Typically, cats appear normal before the event occurs, and most owners are unaware of any prior issues.

The symptoms are typically sudden and severe in onset. They can vary with the location of the thromboembolism (limb arteries versus non-limb arteries – mesenteric, renal, and cerebral) and the degree of the blockage (partial or complete).

Clinical symptoms for ATE include:

  • Distress
  • Discomfort
  • Vocalization
  • Panting (to check your cat's respiratory rate, see the video later in this section)
  • Hypothermia (low body temperature) – Normal temperature should be between 99 to 103 F. NOTE: Hypothermia may be the result of decreased body-wide perfusion of blood (blood flow) or secondary to shock.

    Shock is caused by:
    • An abnormality in the distribution of blood due to low blood pressure or vasodilation (dilated blood vessels, which lowers blood pressure), or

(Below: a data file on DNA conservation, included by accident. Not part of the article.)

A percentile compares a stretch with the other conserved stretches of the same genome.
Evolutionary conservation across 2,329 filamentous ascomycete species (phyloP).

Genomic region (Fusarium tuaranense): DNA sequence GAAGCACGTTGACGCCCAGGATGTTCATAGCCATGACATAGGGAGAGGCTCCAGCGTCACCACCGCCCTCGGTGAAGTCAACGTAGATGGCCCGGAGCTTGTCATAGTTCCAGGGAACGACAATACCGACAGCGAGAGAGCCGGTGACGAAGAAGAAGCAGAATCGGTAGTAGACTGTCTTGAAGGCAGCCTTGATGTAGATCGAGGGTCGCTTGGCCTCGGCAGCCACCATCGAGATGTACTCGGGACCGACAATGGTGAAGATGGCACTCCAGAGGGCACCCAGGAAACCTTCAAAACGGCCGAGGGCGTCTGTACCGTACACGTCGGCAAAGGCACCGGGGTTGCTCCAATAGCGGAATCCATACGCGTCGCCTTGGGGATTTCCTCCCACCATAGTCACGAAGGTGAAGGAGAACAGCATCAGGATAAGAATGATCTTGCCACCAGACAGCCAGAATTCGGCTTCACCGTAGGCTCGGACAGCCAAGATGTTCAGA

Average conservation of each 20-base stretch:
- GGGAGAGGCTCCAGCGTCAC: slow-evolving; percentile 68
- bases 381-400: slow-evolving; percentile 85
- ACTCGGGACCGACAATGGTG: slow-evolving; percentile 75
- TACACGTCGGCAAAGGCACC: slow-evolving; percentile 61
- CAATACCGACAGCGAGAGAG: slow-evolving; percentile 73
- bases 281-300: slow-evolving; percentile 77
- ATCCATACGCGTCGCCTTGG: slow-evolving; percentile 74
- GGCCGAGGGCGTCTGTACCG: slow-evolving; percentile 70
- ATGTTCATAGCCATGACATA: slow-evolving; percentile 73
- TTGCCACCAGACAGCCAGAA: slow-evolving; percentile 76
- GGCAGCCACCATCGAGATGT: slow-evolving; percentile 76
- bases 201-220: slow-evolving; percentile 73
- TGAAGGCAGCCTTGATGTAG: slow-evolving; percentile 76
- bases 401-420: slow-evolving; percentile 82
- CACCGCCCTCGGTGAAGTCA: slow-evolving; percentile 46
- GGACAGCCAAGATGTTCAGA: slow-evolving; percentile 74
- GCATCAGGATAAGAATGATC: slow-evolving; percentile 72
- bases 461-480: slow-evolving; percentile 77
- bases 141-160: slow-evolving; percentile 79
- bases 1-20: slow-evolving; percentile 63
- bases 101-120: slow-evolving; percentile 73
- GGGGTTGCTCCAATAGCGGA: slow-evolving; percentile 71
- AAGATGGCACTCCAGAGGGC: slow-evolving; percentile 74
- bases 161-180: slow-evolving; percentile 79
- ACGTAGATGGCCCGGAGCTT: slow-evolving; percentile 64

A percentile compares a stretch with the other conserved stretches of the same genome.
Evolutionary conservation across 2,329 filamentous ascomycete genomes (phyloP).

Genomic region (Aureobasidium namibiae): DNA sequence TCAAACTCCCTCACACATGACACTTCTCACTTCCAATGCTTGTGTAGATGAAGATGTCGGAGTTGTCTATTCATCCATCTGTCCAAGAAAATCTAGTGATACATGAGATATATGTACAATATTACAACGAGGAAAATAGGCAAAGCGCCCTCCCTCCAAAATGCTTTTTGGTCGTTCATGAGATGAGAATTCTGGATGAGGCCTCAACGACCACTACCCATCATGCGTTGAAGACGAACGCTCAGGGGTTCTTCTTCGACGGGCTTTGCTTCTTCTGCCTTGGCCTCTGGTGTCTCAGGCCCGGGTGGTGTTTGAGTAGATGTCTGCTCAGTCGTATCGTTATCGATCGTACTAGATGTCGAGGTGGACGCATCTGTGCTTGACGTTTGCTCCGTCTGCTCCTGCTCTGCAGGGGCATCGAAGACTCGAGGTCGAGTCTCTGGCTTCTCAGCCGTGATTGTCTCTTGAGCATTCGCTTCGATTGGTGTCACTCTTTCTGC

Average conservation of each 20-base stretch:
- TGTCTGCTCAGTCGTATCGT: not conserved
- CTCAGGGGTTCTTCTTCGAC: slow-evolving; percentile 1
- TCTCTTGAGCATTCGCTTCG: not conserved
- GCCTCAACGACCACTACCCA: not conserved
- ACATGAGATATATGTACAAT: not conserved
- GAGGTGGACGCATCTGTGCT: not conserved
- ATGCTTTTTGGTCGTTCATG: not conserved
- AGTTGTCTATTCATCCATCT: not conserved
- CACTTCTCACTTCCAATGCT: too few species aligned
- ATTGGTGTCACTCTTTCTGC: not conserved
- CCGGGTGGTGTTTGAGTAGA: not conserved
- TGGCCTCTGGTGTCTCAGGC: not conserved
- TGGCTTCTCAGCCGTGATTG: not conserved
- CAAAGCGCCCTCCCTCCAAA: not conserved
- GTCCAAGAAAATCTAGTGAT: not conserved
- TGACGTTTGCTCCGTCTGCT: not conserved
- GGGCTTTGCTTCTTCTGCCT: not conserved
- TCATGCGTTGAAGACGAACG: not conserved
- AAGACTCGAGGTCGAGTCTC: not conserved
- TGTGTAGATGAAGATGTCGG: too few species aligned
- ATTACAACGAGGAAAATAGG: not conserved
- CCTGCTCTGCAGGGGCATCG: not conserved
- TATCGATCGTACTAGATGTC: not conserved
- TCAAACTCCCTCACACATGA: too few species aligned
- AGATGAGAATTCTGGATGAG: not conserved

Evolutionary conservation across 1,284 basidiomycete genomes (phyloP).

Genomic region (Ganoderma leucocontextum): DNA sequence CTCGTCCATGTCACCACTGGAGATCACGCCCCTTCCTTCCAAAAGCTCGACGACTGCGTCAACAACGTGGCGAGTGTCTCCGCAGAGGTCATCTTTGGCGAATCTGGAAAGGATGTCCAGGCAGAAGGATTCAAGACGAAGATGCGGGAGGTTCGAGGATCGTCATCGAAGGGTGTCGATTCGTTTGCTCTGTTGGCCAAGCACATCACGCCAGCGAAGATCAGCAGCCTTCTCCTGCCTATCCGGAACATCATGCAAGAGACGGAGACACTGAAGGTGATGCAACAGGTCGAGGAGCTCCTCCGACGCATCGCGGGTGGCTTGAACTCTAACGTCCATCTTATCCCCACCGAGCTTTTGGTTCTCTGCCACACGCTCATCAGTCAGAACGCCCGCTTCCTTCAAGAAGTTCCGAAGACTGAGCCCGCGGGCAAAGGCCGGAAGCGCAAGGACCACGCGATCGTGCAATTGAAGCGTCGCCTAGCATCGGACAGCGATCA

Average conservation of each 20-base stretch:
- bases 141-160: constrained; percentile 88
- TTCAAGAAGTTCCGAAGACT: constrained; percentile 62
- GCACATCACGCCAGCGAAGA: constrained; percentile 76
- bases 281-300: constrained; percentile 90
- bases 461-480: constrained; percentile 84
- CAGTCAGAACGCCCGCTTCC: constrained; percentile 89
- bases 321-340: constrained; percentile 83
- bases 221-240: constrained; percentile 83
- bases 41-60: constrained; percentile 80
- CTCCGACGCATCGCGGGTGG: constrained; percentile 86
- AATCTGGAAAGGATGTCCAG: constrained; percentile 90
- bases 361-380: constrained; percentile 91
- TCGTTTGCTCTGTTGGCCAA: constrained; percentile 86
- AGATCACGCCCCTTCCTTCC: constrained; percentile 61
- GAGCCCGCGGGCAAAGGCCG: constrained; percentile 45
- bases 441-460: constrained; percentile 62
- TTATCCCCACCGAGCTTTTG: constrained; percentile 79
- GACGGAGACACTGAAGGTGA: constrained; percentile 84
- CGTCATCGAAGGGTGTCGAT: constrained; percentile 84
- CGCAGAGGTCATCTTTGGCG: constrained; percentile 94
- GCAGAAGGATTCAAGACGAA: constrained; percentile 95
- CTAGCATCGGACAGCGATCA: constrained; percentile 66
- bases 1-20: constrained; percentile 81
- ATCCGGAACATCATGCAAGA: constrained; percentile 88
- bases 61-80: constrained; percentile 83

• Impaired heart function, which causes a decrease in the amount of blood pumped out of the ventricles (heart chamber) during contractions, congestion of veins, and vasoconstriction( blood vessels narrow), or
    • A combination of both

  • Most common location of an aortic thromboembolism affects the hind legs and results in:
    • Severe pain in one or both hind limbs
    • Paresis (weakness)
    • Paralysis
    • Limbs are cool to the touch compared to other limbs
    • Paw pads appear to be pale, purple, or bluish in color
    • Muscles are firm and painful
    • Weak or absent femoral pulse (the pressure in the artery that goes up – as the blood is pushed through when the heart beats and then down when the heart relaxes – see below for how to check this on your cat)
    • Variable heart rate – fast or slow

  • Other symptoms can include:
        • Vomiting
        • Abdominal pain